Some districts, including Elgin Area School District U-46, Barrington Area Unit District 220, Palatine-Schaumburg High School District 211, Palatine Township Elementary District 15, Round Lake Area Unit District 116 and Schaumburg Township Elementary District 54, are considering using that hybrid approach, offering families a choice between virtual learning and in-person classroom instruction with health and safety modifications such as increased sanitizing and required masks, face shields and social distancing.

Northbrook District 28 hasn't yet decided which scenario to pursue.

"I'm considering both actual home schooling and district-based remote learning," said Goodman, who doesn't know if her teaching work will resume this fall. "I think teachers absolutely should have the option to be remote. To be back in the building for the sake of being back in the building, I don't think that's what people want -- teachers or anybody else. I would be much more comfortable staying remote as long as it's necessary."

One factor parents may have to consider is locking into a choice for a semester, trimester or the entire school year.

Glenview parent Marie Wartelle said she will be keeping her 6-year-old daughter Layla from attending first grade in Glenview District 34, which hasn't yet finalized plans for fall but is considering a hybrid approach.

"I will be taking the online option, 100%," Wartelle said. "I can't risk my daughter getting it. I went through a lot of struggles with her being born premature. I had to fight to keep her alive. I don't think her body would handle it. I will not allow myself to have to struggle again, especially when there is an option to avoid it."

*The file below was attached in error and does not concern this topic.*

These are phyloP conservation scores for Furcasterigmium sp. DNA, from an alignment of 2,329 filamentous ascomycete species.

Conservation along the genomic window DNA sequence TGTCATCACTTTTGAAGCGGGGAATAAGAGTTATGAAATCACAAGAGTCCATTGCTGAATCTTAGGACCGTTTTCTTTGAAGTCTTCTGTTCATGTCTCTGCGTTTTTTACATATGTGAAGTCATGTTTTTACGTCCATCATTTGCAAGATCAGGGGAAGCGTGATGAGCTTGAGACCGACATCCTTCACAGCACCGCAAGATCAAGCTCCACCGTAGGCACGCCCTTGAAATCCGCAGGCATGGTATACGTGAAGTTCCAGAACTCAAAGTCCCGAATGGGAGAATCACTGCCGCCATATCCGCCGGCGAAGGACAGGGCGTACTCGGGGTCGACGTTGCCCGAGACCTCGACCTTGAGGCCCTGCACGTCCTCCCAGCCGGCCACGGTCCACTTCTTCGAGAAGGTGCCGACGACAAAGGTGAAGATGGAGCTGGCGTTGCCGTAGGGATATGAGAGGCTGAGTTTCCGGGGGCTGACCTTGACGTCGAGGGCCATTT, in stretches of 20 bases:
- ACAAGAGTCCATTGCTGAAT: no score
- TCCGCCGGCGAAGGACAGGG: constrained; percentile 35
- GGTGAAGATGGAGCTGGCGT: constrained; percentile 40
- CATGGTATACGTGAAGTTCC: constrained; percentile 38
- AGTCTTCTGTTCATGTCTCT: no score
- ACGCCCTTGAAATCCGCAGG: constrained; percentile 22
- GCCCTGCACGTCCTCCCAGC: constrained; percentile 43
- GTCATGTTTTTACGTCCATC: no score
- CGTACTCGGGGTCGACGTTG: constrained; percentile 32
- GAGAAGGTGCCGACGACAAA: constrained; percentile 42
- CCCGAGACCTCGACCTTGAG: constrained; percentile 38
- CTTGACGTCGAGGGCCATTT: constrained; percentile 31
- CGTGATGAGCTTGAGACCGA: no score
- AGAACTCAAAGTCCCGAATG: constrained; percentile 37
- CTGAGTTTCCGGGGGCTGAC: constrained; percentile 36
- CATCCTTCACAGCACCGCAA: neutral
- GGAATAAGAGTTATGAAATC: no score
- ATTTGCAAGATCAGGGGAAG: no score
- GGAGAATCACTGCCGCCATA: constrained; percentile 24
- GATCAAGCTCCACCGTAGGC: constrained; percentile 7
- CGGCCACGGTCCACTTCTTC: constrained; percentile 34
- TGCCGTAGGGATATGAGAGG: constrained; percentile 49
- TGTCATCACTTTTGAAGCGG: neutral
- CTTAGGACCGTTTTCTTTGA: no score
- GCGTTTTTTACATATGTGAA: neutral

Wartelle herself is immunocompromised and can't risk being exposed to COVID-19. She has a rare brain disease -- Moyamoya -- that causes blood vessels to constrict resulting in strokes. Her husband works at a nursing home.

"We've been quarantined fairly strict to the point that my kids don't go out and play," said Wartelle, who operates a home-based online reselling business. "I feel like I am one of the lucky ones because I have already switched my life to be more at home."

Anam Hargey, of Glenview, said her 5-year-old twin boys, Noah and Eesa, are supposed to begin kindergarten this fall at East Maine District 63, which hasn't released its reopening plan but also is considering a hybrid instructional model with two days a week in the classroom and the rest conducted online.

Her sons have a speech delay and have been receiving speech therapy for the past two years in a preschool setting. Hargey is concerned about kindergartners keeping their masks on and refraining from touching one another for the entire school day.

"It would be difficult to enforce," Hargey said. "Kindergarten is more like play. My kids have so much energy. Going to school full-day is such a transition in itself. I feel like that would be just starting it off on a bad note. Since kindergarten is optional, I'm more inclined to keep my children at home but also fear that they will fall behind in school."

A stay-at-home mom, Hargey said helping her children with e-learning the last few months of preschool already was a challenge.

"It was so difficult to get them to sit down and focus at home," Hargey said. "My kids are really thriving in schools. I'm hopeful that it won't be e-learning the whole year."